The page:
Lewis Gerald Robinson R86901

August 9, 1922 - November 1, 1942

Lewis Robinson Lewis Robinson Lewis Robinson

Messenger with CPR became WAG. He was aboard Hudson BW449 when it went missing between Torbay and St. John’s, Newfoundland in November 1942.

Lewis Gerald Robinson, born in Vermillion, Alberta, was the son of Percival Clarridge Robinson and Ida (nee Bowman) Robinson. He had one brother, Percival James Wellington Robinson, who had epilepsy, three brothers died in infancy and one sister, May Robinson. His parents separated and the whereabouts of his father was unknown. The family attended the United Church. On Lewis’s interview sheet, he stood 5’5” tall and weighed 135 pounds. He had completed Grade X and was three subjects short of receiving his Grade XI. He applied with the RCAF as an Air Gunner in Edmonton on August 27, 1940. He played the guitar, liked to read, played badminton, tennis and golf, with baseball occasionally. “Poorly dressed but clean and neat. While appears rather young, should be satisfactory for Air Crew.” Lewis was 18, had brown eyes and light brown hair.

Lewis had been a helper for milk delivery, then a telegraph boy for the CPR, prior to his enlistment. He smoked between 5-7 cigarettes per day and indicated he did not drink alcohol. “Sturdy, muscular.” A 3” scar on his left shin was noted. “Owe about twenty dollars to United Cycle Shop for a bicycle.”

Lewis started his journey through the BCATP at No. 2 Manning Depot, February 9 until March 29, 1941. He was then sent to No. 2 Bomb and Gunnery School, Mossbank, Saskatchewan, for about three weeks.

Between May 26 and November 9, 1941, Lewis took Air and Ground Training at No. 2 Wireless School, Calgary, Alberta. He was 68 out of 178 in his class. He was authorized to wear a Wireless Operator’s Badge on November 9, 1941.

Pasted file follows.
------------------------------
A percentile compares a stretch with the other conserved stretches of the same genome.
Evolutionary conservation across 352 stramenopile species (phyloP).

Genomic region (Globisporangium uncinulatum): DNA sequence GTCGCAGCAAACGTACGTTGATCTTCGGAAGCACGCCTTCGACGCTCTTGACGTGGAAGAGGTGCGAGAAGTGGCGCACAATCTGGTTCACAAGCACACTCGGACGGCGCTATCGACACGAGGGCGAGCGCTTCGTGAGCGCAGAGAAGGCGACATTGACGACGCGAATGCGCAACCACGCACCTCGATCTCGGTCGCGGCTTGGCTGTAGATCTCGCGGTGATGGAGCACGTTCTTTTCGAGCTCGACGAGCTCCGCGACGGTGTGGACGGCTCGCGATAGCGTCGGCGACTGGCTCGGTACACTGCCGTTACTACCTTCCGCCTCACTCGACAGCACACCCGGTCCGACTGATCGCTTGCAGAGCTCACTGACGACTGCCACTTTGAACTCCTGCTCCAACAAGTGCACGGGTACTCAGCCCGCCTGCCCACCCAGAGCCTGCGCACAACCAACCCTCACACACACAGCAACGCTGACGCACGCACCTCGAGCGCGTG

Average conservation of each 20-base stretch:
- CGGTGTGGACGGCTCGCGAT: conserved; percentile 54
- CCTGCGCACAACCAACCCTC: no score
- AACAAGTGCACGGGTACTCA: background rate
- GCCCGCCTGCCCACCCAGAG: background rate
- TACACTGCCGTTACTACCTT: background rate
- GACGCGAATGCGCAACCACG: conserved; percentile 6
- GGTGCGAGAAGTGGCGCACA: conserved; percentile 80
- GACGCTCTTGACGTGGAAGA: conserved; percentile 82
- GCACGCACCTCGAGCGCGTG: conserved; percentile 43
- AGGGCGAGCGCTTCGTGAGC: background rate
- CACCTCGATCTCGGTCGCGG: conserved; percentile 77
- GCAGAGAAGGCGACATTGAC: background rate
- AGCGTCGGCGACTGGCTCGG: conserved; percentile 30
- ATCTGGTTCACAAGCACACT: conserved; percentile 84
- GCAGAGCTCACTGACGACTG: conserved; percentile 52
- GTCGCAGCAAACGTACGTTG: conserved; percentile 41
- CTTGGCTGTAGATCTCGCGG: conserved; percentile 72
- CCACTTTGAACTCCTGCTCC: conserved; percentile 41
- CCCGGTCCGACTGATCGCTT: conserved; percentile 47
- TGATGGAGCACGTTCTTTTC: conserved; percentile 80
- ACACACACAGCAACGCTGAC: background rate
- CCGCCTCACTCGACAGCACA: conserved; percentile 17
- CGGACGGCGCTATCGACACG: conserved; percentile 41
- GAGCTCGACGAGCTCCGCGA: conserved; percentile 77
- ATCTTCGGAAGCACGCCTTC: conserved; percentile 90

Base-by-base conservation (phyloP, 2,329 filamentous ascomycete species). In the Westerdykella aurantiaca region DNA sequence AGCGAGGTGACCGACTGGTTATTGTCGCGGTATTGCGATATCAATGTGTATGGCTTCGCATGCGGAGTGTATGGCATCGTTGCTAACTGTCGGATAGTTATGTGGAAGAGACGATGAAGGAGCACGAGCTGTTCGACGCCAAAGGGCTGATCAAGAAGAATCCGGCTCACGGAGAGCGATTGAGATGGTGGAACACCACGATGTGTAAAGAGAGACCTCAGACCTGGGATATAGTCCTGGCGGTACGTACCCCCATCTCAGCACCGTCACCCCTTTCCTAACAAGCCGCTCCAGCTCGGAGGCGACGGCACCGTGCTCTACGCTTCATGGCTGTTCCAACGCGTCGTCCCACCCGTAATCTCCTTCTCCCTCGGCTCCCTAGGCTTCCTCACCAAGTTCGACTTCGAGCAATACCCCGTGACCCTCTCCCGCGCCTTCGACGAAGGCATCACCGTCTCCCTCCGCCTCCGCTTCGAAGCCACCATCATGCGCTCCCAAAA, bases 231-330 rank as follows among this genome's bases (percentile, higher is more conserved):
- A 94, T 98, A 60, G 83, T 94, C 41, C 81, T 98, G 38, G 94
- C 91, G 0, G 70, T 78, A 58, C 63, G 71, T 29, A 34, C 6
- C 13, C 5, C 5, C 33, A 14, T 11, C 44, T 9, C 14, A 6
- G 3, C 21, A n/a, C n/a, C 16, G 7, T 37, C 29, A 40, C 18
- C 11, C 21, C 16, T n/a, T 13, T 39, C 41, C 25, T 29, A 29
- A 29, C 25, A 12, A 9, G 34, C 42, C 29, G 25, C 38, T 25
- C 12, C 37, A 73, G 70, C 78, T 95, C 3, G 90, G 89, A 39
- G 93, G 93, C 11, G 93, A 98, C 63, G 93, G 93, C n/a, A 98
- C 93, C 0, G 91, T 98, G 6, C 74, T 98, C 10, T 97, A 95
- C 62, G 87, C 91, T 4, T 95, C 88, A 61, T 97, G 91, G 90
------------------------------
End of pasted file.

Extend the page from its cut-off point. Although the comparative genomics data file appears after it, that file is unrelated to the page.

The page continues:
He was sent to No. 5 Bomb and Gunnery School, Dafoe, Saskatchewan until December 8, 1941. He was 9th out of 29 in his class and was authorized to wear an Air Gunner’s Badge. “A student of average ability.”

He was sent to Western Air Command December 1941, and 115 (F) Squadron, Patricia Bay,, BC, until December 20, 1941. He was then sent across the country to Halifax, before the end of the year, then sent to 11 BR, Dartmouth, NS, January 3, 1942. By May 1942, he was with 145 BR Squadron, Torbay, Newfoundland.

Lewis sent $40 home per month to support his mother and brother.

Lewis married Nanna ‘Nan’ Winther Munkedal (1920-1985) in Ryley, Alberta on May 19, 1942.

Hudson BW449 145 Squadron Hudson Mk. III, BW449 departed R.C.A.F. Station Torbay at 16:35 hours GMT on an anti-submarine patrol and convoy escort duty. The aircraft failed to return. The pilot was inexperienced and should have had more time as a Second Pilot before becoming First Pilot on patrol duties. It is felt that the pilot let down through the fog and crashed into the sea. All occupants were considered dead after the Accident Investigation Board findings.

CREW: *Sergeant Harry Cameron Beattie, R108299, WAG *Pilot Officer John Robert Davies, J10249, Second Pilot *F/S Leonard Feldman, R109627, Navigator *F/S Lewis Gerald Robinson, R86901, WAG

The Court of Inquiry called thirteen witnesses on November 4, 1942, held at Torbay. The place of the accident that took place on November 1, 1942, was unknown by possibly between Torbay and St. John’s. The pilot was to have carried out a square search. The cause of the accident was “Pilot due to eagerness tried to let down through the fog to investigate a probably ‘blip’ on his RDF and crashed into the sea.” Recommendations: “Inexperienced pilots should have more time as second pilots before becoming first pilot on patrol duties.” The Chief of the Air Staff signed the document with the remarks, “Approved, but finding is pure conjecture. Cause: unknown.”

After Lewis’s death, Nan filled out the estates form in January 1944. “Sorry to have not returned this form sooner. I would like to ask you again about F/Sgt Robinson’s personal belongings which as yet I have not received. Perhaps it has been due to your not having this form. I have filled in this form to the best of my ability without the aid of his personal belongings.”

Lewis’s widow, Nan, married Charles Francis Kallal and resided in Tofield by 1950 and Edmonton by 1956. She received a letter informing her in January 1956 that since Lewis had no known grave, his name would appear on the Ottawa Memorial.